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Although the only ingredients are egg whites and sugar, the sometimes tedious process of making meringue can be made easier if a few simple rules are kept in mind. Before starting to make the mixture, it is important to ensure that the utensils being used, as well as the egg whites themselves, are very clean and free from excess grease and fat, including any yolk left in the whites. The meringue will be easier to make if the ingredients are all room temperature before whipping. The type of sugar used can make a large difference, with granular sugar sometimes being the cause of excess moisture that can coalesce on the surface of the whipped egg whites. Humid weather, an overheated oven and eggs that might have been over-whipped are all additional factors that can ruin an otherwise well-made meringue.
The process of making meringue involves developing a structure inside the egg whites that holds increasingly smaller pockets of air as the whites are whipped. Sugar will bond with the proteins holding the air and help make the structure very durable and resilient, as will the addition of acids or the use of a reactive copper bowl. The two elements that will stop a light, smooth meringue from forming are moisture and fat. Fat will prevent the proteins from creating a strong structure to hold air, and moisture can degrade the bonds or remove the air from the egg whites.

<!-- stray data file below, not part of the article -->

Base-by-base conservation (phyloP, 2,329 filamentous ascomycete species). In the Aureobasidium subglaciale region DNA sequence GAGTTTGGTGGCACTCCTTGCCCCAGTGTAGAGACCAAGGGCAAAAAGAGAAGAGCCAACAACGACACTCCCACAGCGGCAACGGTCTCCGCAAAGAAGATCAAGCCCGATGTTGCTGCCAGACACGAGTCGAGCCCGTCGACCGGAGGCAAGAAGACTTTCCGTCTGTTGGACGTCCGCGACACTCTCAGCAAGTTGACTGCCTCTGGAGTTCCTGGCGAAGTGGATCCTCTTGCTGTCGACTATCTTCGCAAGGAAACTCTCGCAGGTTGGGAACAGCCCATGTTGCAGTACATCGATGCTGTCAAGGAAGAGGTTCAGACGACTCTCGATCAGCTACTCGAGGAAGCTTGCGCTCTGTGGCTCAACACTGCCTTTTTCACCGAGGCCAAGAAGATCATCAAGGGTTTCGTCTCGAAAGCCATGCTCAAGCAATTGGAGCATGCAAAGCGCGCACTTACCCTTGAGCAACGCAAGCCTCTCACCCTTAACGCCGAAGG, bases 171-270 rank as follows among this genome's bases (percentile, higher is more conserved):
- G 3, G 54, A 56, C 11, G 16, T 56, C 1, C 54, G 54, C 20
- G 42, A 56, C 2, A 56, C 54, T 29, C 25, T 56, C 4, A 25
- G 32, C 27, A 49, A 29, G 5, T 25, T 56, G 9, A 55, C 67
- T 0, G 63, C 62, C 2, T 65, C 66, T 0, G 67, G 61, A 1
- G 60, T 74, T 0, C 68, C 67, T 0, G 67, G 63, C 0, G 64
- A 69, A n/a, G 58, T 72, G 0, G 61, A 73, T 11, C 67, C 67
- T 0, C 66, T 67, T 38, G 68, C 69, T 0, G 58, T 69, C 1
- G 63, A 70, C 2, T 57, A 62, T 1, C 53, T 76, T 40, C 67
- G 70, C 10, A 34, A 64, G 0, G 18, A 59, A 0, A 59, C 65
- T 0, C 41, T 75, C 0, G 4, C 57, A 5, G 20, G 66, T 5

To ensure that no excess oils or fats are incorporated into meringue, the bowl that will be used for whipping should be made from a material that does not hold grease and should be cleaned before use with an acidic substance such as lemon juice to completely remove any residue. Additionally, hands and fingers should not touch the inside of the bowl or any other cleaned utensils that will be used to whip the egg whites, because oils on the skin also can transfer and cause problems. When the egg yolks are separated from the whites, no yolk at all should be present in the whites when they are used. The same care should be taken to ensure that the mixing bowl and all utensils are very dry to avoid adding unwanted moisture to the mixture.
When starting to whip meringue, the protein structure that forms inside should be allowed to develop slowly at first, because whipping too aggressively in the beginning will create a fragile structure that will collapse quickly. After the whites have been whipped into a soft froth, only then should superfine sugar be added. Adding sugar that has grains that are too large, or adding it too early, can affect the final texture of the mixture and potentially act like a magnet, attracting moisture in the air.
Depending on the circumstances and the final use for the meringue, a stabilizing acidic ingredient such as vinegar, cream of tartar or lemon juice can be added in small amounts to re-enforce the protein structure holding the air. If the whipped egg whites are going to be baked, then careful attention needs to be paid to them while baking, without opening the oven door, to ensure that the whites are not cracking, browning too quickly or shrinking too fast from overly high heat. If at all possible, the final tip for achieving the best results is to only attempt to make the mixture when there is low humidity outdoors and the weather is dry.
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